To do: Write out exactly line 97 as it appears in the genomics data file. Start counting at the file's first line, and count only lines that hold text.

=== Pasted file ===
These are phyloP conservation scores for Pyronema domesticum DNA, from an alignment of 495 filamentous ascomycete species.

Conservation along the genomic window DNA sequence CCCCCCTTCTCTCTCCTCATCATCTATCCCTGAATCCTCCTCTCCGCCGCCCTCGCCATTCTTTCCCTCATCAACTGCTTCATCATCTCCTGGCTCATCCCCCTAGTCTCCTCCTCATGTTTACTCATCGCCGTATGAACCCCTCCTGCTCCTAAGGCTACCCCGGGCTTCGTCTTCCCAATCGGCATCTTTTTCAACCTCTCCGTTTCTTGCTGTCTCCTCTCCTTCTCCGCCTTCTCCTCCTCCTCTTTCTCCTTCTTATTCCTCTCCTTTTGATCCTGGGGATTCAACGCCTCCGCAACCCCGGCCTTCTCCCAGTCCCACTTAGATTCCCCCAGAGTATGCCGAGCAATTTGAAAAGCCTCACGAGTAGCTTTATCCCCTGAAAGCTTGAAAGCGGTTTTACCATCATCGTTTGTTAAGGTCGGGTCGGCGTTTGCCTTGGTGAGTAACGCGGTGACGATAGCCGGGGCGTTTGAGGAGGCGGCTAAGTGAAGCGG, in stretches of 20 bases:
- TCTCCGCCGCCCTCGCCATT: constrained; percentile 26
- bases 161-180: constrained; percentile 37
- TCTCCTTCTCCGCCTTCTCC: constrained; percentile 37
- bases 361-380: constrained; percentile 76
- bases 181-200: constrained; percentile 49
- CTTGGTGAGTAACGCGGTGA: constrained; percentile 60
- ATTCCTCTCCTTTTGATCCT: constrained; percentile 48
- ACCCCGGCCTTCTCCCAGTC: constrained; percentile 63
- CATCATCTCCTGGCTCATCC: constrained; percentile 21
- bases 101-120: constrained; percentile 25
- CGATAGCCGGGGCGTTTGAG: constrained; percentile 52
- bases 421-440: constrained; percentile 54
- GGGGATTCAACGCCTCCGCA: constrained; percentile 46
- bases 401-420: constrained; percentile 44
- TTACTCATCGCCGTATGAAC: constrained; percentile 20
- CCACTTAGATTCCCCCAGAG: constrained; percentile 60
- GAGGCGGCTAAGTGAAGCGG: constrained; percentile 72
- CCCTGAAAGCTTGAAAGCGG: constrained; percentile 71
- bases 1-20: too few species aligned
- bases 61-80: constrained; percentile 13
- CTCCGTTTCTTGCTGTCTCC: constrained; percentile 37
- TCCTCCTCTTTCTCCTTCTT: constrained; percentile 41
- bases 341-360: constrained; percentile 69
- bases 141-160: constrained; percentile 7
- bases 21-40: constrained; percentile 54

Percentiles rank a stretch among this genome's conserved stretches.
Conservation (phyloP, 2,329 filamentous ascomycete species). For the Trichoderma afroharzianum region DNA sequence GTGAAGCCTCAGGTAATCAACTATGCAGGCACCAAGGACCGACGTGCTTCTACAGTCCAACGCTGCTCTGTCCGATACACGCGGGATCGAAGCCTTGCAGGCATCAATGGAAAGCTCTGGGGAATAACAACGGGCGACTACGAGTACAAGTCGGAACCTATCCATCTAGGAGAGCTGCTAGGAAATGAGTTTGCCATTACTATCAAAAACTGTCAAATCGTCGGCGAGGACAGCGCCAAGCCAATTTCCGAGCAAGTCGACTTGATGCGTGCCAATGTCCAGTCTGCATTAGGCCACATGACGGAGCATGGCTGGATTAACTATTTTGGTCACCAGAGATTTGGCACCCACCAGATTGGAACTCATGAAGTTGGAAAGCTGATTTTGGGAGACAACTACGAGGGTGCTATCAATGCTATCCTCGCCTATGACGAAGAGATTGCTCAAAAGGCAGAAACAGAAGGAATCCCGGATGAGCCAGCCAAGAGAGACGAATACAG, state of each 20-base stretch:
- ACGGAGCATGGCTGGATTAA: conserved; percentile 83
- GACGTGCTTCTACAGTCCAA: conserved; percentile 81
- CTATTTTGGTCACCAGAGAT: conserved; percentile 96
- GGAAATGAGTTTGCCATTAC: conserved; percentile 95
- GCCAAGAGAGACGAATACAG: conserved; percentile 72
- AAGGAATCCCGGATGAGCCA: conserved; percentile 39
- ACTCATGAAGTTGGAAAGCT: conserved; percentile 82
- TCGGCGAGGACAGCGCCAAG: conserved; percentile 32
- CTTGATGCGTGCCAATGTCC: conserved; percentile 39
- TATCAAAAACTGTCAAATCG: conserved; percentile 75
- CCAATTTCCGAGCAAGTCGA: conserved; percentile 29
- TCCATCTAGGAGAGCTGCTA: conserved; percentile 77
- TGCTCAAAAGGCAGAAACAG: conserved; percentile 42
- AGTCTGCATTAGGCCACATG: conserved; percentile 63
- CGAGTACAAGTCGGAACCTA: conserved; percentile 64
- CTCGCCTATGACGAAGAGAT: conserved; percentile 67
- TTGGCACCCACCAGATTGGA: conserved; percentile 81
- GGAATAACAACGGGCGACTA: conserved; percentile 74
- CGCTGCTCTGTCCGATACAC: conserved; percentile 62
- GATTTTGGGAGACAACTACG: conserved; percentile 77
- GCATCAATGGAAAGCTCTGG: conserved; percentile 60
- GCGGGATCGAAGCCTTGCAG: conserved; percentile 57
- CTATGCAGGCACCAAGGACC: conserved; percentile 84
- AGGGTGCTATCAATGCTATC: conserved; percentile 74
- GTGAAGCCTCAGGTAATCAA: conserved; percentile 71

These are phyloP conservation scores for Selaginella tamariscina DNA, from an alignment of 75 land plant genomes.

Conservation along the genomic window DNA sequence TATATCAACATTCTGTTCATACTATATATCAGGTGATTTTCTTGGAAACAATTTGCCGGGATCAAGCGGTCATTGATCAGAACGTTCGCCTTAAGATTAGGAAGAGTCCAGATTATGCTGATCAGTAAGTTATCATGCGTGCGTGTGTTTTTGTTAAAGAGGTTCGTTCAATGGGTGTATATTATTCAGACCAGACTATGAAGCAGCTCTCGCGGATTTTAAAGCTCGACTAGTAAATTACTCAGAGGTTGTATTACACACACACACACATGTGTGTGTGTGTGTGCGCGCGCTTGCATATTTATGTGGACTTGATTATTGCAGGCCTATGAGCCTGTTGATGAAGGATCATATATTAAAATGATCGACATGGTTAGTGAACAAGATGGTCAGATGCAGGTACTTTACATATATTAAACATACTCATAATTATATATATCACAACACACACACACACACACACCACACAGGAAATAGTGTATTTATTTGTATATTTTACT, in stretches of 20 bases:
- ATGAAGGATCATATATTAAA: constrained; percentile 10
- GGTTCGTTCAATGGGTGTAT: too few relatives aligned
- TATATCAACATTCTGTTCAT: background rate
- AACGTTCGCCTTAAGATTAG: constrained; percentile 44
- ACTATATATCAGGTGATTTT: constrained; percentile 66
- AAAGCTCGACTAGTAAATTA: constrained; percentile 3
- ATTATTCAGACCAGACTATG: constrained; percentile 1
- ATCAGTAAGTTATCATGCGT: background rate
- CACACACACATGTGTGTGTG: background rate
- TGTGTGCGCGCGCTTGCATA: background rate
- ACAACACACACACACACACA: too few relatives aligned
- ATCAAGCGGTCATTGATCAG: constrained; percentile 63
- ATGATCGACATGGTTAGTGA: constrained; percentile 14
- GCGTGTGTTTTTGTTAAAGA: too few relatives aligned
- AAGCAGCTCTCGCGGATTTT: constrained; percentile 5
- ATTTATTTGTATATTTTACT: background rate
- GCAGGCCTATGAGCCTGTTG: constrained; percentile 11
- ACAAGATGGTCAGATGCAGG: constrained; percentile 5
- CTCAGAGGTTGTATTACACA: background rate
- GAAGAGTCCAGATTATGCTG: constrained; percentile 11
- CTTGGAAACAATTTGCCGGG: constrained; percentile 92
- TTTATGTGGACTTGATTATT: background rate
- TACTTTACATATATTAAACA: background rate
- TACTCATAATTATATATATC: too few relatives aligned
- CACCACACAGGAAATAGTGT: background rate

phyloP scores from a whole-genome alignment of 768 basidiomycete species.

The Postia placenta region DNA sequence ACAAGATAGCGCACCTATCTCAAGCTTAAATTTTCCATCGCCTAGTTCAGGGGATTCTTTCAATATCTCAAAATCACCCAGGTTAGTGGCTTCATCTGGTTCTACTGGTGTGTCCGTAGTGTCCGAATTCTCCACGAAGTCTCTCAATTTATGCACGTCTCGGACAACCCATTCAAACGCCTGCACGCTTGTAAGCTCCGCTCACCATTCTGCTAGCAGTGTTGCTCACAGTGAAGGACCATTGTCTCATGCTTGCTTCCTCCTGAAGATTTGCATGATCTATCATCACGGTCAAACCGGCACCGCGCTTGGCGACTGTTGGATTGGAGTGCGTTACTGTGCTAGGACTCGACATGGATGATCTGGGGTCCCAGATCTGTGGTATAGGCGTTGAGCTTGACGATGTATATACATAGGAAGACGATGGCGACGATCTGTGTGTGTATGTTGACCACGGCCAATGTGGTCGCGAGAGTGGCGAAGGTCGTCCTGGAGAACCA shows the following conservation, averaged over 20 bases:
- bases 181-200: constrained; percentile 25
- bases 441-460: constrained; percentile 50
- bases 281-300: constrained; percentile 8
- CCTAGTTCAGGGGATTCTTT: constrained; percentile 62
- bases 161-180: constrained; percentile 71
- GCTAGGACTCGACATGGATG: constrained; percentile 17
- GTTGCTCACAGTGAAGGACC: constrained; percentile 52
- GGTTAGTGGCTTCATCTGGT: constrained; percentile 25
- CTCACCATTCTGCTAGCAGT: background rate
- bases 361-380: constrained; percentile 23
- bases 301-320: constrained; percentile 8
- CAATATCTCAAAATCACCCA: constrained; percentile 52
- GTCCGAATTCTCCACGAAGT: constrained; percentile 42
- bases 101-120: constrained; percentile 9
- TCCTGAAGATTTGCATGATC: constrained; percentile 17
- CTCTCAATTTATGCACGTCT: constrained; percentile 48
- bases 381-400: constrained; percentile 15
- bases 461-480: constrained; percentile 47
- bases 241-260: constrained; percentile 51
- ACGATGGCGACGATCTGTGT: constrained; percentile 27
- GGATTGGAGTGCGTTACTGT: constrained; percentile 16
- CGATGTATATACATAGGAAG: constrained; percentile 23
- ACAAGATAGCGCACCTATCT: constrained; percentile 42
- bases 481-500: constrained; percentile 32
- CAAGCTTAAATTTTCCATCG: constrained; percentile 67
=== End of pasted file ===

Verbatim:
- bases 101-120: constrained; percentile 9